Footage of the altercation, which took place at Lincoln Park following the giveaway and tree lighting, was posted on Twitter via two activist groups, RootsAction and J-TOWN Action and Solidarity. The man de Leon appeared to wrestle to the ground was identified as Jason Reedy, a People’s City Council organizer.
In an interview with CBS Los Angeles, de Leon, a Democrat, said he was “headbutted, punched twice” and said the footage that emerged online was cleverly edited. He said he was considering pressing charges.
The groups subsequently released longer footage of the altercation on Saturday.
De Leon’s office said Reedy and other activists were at fault.
In a message that was sent to the Los Angeles Times, the councilman said he, a volunteer, and a staff member were “violently and physically assaulted by self-proclaimed activists at a community holiday event to the dismay of a multitude of families and children who were there to celebrate a Christmas tree lighting and to receive toys and food.”
“The escalating rhetoric is hitting a fever pitch, transcending from verbal threats into actual acts of violence and must end before more serious harm or loss of life occurs. Violence is not free speech and has no place in politics or democracy,” it continued.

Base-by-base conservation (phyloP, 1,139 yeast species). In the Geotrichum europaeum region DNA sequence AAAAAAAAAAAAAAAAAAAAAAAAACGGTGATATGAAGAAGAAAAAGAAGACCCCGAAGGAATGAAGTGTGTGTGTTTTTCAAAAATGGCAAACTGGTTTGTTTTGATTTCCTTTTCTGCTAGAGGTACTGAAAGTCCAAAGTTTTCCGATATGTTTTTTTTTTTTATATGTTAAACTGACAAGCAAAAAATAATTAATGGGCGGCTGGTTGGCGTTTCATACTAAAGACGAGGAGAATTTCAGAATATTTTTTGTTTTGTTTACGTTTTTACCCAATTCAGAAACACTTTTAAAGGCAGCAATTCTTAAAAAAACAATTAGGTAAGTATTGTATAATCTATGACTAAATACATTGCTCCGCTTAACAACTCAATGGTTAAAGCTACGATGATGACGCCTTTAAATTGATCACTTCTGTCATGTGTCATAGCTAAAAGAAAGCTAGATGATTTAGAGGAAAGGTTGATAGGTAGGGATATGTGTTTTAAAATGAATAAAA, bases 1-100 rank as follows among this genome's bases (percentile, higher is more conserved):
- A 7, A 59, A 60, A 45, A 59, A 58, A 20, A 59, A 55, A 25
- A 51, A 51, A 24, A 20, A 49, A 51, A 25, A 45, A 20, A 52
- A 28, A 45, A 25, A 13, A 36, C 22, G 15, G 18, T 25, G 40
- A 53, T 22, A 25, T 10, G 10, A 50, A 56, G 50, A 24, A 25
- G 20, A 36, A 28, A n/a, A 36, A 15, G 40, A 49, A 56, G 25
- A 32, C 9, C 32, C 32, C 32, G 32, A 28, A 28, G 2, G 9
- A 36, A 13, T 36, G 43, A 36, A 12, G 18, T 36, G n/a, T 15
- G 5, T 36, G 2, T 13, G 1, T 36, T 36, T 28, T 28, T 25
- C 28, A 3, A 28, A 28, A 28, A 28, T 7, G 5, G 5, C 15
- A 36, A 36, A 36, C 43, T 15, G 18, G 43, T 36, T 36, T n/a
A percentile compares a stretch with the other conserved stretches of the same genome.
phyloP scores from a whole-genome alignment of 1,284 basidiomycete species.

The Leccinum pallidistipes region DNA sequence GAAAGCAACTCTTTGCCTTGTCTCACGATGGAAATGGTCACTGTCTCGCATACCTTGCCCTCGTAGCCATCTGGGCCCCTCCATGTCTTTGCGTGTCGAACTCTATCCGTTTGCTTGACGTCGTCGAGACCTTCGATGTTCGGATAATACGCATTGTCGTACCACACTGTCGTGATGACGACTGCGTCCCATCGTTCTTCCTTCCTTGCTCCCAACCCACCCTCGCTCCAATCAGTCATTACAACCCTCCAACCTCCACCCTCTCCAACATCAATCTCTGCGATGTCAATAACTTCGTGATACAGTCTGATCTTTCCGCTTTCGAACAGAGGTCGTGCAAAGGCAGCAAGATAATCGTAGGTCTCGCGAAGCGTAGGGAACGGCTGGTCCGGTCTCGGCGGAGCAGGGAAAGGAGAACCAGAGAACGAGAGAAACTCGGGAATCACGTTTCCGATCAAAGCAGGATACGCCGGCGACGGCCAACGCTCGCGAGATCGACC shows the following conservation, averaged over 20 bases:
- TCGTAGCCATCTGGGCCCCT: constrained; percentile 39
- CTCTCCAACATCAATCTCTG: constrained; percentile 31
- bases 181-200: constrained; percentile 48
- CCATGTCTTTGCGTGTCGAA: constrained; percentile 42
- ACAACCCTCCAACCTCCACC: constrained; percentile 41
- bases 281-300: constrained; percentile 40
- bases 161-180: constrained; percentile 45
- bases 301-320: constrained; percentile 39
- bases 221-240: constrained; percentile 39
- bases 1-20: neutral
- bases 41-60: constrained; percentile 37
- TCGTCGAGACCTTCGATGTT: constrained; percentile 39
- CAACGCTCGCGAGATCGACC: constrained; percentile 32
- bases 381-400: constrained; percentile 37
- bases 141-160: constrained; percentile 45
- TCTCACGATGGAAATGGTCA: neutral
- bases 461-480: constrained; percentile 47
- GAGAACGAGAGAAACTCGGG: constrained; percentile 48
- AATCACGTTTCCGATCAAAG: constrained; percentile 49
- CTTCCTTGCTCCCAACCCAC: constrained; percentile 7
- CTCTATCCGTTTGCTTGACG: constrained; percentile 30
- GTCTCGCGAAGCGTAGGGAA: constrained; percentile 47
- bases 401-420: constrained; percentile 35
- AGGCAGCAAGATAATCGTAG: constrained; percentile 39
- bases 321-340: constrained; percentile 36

The attorney who represents Reedy, Shakeer Rahman, said that de Leon was “a disgrace.”
“Video footage clearly shows him and his supporters initiating this assault while Mr. Reedy stands prone. Not only has Kevin de Leon lost all political legitimacy, his claims that he was the one attacked here simply underscores how he’s lost touch with reality,” Rahman said.
The incident came just hours after de Leon arrived for work at a council meeting despite repeated calls for his resignation over a racist tape recording about his colleagues and members of the community.
De Leon has been largely absent during the past six weeks after social media and news reports distributed an hourlong rant in which he and two Hispanic members bemoaned recent census gains by the black community.
The fallout led to the resignation of then-City Council President Nury Martinez, along with Los Angeles labor leader Ron Herrera. Councilman Gil Cedillo, who was part of the conversation, will leave next week when his term expires.
But de Leon has refused to quit and angered members of the community have started a recall process. The city clerk gave approval Tuesday for the collection of signatures to launch a special election. Organizers need 20,437 signatures by March 31.